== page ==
Posts Tagged ‘ magic items ’

The Phoenix Chasuble of Acqui Terme

Shown in the pictures above are the front and back of a beautiful chasuble made by Geneviève Gomi of Maris Stella Vestments. I read about these remarkable garments on New Liturgical Movement’s site, specifically this post right here.

A chasuble is a liturgical vestment worn over other vestments. It is something like a poncho. It’s an oval-shaped (or nearly so) piece of cloth with a round hole for the priest’s head to pass through. It tends to fall below the knees all around. It originated as a adaptation of common garb worn all over the Roman Empire in the first few centuries of Christianity. Originally, the priest at the altar would have been dressed very much the lay people in attendance at the Mass. In some way, the idea of reserving a special outer garment arose, possibly for no more reason than it was easier to keep one clean if it wasn’t worn every day like normal clothing. As you can see from the pictures, chasubles today are no longer common articles of clothing, but can be works of art embroidered with ornate designs and images symbolic of religious doctrines, such as the use of the phoenix as a symbol for the resurrection of Jesus Christ.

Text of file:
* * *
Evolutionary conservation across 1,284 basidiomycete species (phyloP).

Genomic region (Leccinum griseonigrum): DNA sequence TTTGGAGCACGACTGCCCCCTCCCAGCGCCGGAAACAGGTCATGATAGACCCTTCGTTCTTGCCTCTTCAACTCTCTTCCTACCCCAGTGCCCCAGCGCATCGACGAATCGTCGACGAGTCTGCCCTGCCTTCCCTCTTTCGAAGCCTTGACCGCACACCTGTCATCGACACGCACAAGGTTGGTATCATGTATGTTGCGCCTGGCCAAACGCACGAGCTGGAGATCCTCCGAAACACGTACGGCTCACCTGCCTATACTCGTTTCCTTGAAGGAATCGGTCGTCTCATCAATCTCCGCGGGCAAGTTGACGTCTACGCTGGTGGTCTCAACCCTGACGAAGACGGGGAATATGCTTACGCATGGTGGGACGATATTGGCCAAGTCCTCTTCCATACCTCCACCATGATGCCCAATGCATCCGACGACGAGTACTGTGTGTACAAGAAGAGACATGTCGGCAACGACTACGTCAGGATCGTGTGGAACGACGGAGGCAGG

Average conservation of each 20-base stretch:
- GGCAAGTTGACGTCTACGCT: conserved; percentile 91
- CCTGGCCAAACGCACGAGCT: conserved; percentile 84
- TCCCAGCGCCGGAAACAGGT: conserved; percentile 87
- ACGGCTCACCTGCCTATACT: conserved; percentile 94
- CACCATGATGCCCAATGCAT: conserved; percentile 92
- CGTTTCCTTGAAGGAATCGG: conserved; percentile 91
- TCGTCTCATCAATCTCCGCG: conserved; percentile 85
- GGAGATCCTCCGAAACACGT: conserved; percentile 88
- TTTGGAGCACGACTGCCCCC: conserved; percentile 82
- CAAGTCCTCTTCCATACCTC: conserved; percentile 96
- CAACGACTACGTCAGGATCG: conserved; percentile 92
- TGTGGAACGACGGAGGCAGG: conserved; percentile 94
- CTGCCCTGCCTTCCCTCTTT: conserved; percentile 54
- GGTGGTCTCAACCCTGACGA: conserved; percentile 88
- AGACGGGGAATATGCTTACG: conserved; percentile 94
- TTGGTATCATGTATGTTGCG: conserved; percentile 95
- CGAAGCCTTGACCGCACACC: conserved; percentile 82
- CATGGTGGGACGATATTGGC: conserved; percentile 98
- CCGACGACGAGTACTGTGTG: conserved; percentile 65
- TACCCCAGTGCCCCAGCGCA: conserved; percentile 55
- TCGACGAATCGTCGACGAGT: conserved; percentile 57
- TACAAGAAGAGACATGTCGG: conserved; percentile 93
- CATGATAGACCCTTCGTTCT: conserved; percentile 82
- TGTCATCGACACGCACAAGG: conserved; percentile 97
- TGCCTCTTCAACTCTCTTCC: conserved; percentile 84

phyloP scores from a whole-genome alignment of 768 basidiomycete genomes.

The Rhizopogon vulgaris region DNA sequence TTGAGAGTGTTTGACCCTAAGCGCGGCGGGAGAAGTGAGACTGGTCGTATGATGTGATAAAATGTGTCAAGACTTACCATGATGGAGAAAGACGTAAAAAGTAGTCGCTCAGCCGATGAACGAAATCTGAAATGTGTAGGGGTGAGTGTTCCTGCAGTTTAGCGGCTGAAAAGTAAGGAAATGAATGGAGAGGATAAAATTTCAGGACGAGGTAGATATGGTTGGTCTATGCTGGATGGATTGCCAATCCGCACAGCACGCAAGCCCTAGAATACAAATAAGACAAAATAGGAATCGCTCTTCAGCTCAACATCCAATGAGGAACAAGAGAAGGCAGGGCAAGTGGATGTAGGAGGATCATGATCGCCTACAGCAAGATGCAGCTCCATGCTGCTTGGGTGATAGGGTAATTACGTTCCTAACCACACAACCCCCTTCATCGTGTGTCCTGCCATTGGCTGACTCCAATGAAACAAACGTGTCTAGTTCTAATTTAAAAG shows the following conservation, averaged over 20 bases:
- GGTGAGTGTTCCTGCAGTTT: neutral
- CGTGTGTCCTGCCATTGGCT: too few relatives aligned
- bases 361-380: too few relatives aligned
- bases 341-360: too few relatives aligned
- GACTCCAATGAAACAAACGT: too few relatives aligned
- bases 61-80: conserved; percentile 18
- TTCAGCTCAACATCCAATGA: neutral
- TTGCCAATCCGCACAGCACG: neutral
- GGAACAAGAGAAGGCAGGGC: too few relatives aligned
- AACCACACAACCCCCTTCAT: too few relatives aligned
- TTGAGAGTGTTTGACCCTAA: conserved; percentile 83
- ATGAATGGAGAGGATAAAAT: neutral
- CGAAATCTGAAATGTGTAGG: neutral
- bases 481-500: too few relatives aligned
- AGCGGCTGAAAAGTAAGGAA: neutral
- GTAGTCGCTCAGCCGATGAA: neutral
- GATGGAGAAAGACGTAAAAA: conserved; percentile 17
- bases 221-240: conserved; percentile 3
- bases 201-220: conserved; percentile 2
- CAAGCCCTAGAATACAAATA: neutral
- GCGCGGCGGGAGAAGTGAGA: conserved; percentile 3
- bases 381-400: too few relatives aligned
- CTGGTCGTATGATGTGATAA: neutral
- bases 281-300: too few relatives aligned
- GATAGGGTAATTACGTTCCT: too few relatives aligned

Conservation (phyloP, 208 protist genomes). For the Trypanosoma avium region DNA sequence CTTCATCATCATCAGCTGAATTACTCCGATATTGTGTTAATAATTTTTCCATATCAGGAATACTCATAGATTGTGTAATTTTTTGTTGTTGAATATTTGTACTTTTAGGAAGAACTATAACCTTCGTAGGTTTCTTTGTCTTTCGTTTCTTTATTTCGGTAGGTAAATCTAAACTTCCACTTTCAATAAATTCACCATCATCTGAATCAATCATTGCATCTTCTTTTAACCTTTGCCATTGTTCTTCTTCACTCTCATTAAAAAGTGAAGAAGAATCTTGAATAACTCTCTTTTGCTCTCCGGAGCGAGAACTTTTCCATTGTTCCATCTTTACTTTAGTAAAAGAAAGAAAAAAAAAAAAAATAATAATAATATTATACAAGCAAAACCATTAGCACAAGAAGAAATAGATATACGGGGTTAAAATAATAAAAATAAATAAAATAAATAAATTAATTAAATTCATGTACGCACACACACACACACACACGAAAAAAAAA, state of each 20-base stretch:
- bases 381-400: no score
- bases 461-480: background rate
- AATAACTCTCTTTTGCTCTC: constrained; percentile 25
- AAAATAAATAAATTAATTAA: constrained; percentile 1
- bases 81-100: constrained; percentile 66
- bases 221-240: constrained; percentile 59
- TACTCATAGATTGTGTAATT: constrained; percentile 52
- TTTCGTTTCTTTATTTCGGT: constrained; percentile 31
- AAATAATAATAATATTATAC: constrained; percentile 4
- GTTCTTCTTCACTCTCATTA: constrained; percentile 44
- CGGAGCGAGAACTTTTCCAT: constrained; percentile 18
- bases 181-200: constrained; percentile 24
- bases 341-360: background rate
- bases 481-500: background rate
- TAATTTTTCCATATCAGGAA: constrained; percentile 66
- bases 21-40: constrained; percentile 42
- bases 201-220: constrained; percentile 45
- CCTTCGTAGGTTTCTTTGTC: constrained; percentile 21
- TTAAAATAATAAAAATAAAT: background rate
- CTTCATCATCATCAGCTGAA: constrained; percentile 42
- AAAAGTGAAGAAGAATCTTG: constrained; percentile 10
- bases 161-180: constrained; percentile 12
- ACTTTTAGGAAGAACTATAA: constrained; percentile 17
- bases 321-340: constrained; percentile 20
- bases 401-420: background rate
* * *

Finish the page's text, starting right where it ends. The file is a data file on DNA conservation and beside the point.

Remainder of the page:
My aims here, however, are significantly more modest. I’m just using a wonderful picture as inspiration for fantasy gaming.

The Phoenix Chasuble: This remarkable relic was created for the first bishop of Acqui Terme, who wore it on certain sacred days, including the day in which the bishop faced down an army of marauders at the city gates. The bishop’s words and courage so impressed the war-like chiefs of that horde that they ordered that Acqui Terme remain unharmed. For more than the past two centuries, the Phoenix Chasuble has remained in the cathedral vestry, handed down from one bishop to the next. The full powers of the Phoenix Chasuble are perhaps unknown. The wearer gains complete immunity to fire, even magical flame. He also enjoys a +4 bonus to saving throws against magic. Once per day each, the wearer can use the following magical abilities: Continual Light, Detect Invisibility, Dispel Evil, Fireball, Fly, Protection from Evil 10-Foot Radius, and Wall of Fire. The wearer can communicate with any type of fire elemental while wearing the Phoenix Chasuble. Once per week upon command, the Phoenix Chasuble causes its wearer to burst in flames. The wearer’s melee attacks inflict an additional 1d6 points of fire damage. Any creature striking the wearer in melee combat likewise suffers 1d6 points of fire damage. Usable By: Lawful Clerics only.